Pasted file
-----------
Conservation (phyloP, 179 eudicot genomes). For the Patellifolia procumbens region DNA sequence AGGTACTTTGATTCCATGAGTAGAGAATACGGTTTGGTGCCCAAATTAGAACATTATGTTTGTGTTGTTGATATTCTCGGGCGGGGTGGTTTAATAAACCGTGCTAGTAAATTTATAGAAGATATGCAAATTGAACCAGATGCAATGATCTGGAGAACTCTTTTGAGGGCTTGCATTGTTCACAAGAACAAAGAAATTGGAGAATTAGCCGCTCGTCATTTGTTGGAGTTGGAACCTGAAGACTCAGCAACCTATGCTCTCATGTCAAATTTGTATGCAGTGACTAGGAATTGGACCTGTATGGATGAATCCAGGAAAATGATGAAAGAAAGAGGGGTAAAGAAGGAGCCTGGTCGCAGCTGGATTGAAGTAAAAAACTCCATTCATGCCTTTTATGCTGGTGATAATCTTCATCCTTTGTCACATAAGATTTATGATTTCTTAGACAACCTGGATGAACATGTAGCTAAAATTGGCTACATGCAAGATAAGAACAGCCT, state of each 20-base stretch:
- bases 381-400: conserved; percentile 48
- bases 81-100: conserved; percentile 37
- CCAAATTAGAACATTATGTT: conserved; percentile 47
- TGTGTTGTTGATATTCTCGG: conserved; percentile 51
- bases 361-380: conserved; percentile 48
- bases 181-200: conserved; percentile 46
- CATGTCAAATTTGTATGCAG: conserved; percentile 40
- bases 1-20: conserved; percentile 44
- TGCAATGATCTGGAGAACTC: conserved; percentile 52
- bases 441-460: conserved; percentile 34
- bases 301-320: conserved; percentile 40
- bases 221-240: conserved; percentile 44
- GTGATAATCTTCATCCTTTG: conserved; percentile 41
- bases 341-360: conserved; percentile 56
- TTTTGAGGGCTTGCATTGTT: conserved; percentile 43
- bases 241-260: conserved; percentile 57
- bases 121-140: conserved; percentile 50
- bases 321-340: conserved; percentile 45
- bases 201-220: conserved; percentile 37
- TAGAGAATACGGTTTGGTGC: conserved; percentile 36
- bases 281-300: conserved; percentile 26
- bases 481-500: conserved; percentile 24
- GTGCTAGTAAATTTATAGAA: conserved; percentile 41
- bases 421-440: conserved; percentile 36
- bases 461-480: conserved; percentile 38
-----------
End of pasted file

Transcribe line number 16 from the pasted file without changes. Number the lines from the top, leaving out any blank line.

- TTTTGAGGGCTTGCATTGTT: conserved; percentile 43